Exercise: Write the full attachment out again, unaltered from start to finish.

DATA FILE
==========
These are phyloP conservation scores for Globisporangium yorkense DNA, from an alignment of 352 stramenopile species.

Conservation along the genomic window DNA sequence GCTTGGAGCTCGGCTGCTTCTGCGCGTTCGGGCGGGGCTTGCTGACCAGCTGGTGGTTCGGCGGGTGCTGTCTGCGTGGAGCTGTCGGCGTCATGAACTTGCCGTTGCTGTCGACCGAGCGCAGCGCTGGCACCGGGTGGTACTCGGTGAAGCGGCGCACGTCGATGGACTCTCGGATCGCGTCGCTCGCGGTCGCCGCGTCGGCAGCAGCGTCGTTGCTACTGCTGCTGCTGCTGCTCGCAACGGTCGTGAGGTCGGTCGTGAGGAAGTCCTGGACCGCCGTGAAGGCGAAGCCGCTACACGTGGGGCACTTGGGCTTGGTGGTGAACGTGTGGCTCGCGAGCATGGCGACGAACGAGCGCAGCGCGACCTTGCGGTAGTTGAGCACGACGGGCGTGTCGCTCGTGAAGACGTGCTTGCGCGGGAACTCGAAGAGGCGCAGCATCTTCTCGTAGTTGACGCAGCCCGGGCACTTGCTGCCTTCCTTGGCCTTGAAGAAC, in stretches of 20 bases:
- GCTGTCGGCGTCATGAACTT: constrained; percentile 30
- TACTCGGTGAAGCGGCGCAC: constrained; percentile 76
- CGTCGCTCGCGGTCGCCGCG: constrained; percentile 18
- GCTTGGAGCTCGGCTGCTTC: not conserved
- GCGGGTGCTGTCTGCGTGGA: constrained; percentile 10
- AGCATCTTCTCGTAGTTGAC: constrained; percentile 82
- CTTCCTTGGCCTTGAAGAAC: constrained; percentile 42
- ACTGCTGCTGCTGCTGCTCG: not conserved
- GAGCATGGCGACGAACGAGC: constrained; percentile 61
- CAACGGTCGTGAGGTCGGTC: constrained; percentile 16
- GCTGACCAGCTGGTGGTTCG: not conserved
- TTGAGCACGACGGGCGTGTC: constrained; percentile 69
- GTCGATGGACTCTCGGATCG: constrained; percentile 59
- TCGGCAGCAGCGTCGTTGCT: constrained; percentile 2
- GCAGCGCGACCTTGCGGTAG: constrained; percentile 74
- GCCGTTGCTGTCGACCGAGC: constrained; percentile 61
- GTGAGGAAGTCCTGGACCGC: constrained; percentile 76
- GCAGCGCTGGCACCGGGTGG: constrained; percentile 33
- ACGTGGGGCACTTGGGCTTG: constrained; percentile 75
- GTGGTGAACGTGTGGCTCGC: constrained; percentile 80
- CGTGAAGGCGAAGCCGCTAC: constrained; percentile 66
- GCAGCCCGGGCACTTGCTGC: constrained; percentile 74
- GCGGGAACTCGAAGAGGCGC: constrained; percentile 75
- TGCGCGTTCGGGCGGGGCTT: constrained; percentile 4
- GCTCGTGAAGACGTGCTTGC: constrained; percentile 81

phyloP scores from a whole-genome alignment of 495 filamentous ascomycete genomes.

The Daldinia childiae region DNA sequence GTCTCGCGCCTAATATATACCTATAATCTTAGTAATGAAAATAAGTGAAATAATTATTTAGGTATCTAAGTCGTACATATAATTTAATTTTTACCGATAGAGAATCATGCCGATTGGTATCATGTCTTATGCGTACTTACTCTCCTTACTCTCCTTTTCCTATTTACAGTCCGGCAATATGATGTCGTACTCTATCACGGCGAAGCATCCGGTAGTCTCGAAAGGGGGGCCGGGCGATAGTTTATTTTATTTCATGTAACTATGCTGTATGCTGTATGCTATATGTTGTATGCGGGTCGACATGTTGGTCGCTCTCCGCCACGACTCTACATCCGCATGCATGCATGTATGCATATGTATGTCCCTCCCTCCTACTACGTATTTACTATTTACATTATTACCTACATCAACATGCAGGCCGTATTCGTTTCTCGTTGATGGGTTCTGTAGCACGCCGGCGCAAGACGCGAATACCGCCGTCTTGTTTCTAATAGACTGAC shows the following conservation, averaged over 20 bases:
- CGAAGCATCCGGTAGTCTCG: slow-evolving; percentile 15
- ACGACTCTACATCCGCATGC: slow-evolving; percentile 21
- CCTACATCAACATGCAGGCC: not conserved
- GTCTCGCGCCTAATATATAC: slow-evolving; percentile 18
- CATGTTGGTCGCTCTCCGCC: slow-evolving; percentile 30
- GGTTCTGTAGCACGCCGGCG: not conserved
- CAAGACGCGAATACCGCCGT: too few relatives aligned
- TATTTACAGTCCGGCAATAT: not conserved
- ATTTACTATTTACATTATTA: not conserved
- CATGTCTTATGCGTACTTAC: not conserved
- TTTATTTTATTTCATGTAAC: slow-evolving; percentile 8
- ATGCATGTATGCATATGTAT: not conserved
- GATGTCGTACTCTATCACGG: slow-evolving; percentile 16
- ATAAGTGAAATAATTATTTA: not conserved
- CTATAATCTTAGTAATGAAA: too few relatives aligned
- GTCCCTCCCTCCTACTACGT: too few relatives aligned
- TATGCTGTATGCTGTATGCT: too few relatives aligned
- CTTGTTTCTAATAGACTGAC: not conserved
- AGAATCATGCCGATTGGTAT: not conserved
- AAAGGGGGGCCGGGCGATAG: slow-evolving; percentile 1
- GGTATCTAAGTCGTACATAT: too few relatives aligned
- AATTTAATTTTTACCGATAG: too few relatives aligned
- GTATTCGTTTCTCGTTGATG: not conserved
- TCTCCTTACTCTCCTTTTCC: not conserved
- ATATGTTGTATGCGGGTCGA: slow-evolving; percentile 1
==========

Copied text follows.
These are phyloP conservation scores for Globisporangium yorkense DNA, from an alignment of 352 stramenopile species.

Conservation along the genomic window DNA sequence GCTTGGAGCTCGGCTGCTTCTGCGCGTTCGGGCGGGGCTTGCTGACCAGCTGGTGGTTCGGCGGGTGCTGTCTGCGTGGAGCTGTCGGCGTCATGAACTTGCCGTTGCTGTCGACCGAGCGCAGCGCTGGCACCGGGTGGTACTCGGTGAAGCGGCGCACGTCGATGGACTCTCGGATCGCGTCGCTCGCGGTCGCCGCGTCGGCAGCAGCGTCGTTGCTACTGCTGCTGCTGCTGCTCGCAACGGTCGTGAGGTCGGTCGTGAGGAAGTCCTGGACCGCCGTGAAGGCGAAGCCGCTACACGTGGGGCACTTGGGCTTGGTGGTGAACGTGTGGCTCGCGAGCATGGCGACGAACGAGCGCAGCGCGACCTTGCGGTAGTTGAGCACGACGGGCGTGTCGCTCGTGAAGACGTGCTTGCGCGGGAACTCGAAGAGGCGCAGCATCTTCTCGTAGTTGACGCAGCCCGGGCACTTGCTGCCTTCCTTGGCCTTGAAGAAC, in stretches of 20 bases:
- GCTGTCGGCGTCATGAACTT: constrained; percentile 30
- TACTCGGTGAAGCGGCGCAC: constrained; percentile 76
- CGTCGCTCGCGGTCGCCGCG: constrained; percentile 18
- GCTTGGAGCTCGGCTGCTTC: not conserved
- GCGGGTGCTGTCTGCGTGGA: constrained; percentile 10
- AGCATCTTCTCGTAGTTGAC: constrained; percentile 82
- CTTCCTTGGCCTTGAAGAAC: constrained; percentile 42
- ACTGCTGCTGCTGCTGCTCG: not conserved
- GAGCATGGCGACGAACGAGC: constrained; percentile 61
- CAACGGTCGTGAGGTCGGTC: constrained; percentile 16
- GCTGACCAGCTGGTGGTTCG: not conserved
- TTGAGCACGACGGGCGTGTC: constrained; percentile 69
- GTCGATGGACTCTCGGATCG: constrained; percentile 59
- TCGGCAGCAGCGTCGTTGCT: constrained; percentile 2
- GCAGCGCGACCTTGCGGTAG: constrained; percentile 74
- GCCGTTGCTGTCGACCGAGC: constrained; percentile 61
- GTGAGGAAGTCCTGGACCGC: constrained; percentile 76
- GCAGCGCTGGCACCGGGTGG: constrained; percentile 33
- ACGTGGGGCACTTGGGCTTG: constrained; percentile 75
- GTGGTGAACGTGTGGCTCGC: constrained; percentile 80
- CGTGAAGGCGAAGCCGCTAC: constrained; percentile 66
- GCAGCCCGGGCACTTGCTGC: constrained; percentile 74
- GCGGGAACTCGAAGAGGCGC: constrained; percentile 75
- TGCGCGTTCGGGCGGGGCTT: constrained; percentile 4
- GCTCGTGAAGACGTGCTTGC: constrained; percentile 81

phyloP scores from a whole-genome alignment of 495 filamentous ascomycete genomes.

The Daldinia childiae region DNA sequence GTCTCGCGCCTAATATATACCTATAATCTTAGTAATGAAAATAAGTGAAATAATTATTTAGGTATCTAAGTCGTACATATAATTTAATTTTTACCGATAGAGAATCATGCCGATTGGTATCATGTCTTATGCGTACTTACTCTCCTTACTCTCCTTTTCCTATTTACAGTCCGGCAATATGATGTCGTACTCTATCACGGCGAAGCATCCGGTAGTCTCGAAAGGGGGGCCGGGCGATAGTTTATTTTATTTCATGTAACTATGCTGTATGCTGTATGCTATATGTTGTATGCGGGTCGACATGTTGGTCGCTCTCCGCCACGACTCTACATCCGCATGCATGCATGTATGCATATGTATGTCCCTCCCTCCTACTACGTATTTACTATTTACATTATTACCTACATCAACATGCAGGCCGTATTCGTTTCTCGTTGATGGGTTCTGTAGCACGCCGGCGCAAGACGCGAATACCGCCGTCTTGTTTCTAATAGACTGAC shows the following conservation, averaged over 20 bases:
- CGAAGCATCCGGTAGTCTCG: slow-evolving; percentile 15
- ACGACTCTACATCCGCATGC: slow-evolving; percentile 21
- CCTACATCAACATGCAGGCC: not conserved
- GTCTCGCGCCTAATATATAC: slow-evolving; percentile 18
- CATGTTGGTCGCTCTCCGCC: slow-evolving; percentile 30
- GGTTCTGTAGCACGCCGGCG: not conserved
- CAAGACGCGAATACCGCCGT: too few relatives aligned
- TATTTACAGTCCGGCAATAT: not conserved
- ATTTACTATTTACATTATTA: not conserved
- CATGTCTTATGCGTACTTAC: not conserved
- TTTATTTTATTTCATGTAAC: slow-evolving; percentile 8
- ATGCATGTATGCATATGTAT: not conserved
- GATGTCGTACTCTATCACGG: slow-evolving; percentile 16
- ATAAGTGAAATAATTATTTA: not conserved
- CTATAATCTTAGTAATGAAA: too few relatives aligned
- GTCCCTCCCTCCTACTACGT: too few relatives aligned
- TATGCTGTATGCTGTATGCT: too few relatives aligned
- CTTGTTTCTAATAGACTGAC: not conserved
- AGAATCATGCCGATTGGTAT: not conserved
- AAAGGGGGGCCGGGCGATAG: slow-evolving; percentile 1
- GGTATCTAAGTCGTACATAT: too few relatives aligned
- AATTTAATTTTTACCGATAG: too few relatives aligned
- GTATTCGTTTCTCGTTGATG: not conserved
- TCTCCTTACTCTCCTTTTCC: not conserved
- ATATGTTGTATGCGGGTCGA: slow-evolving; percentile 1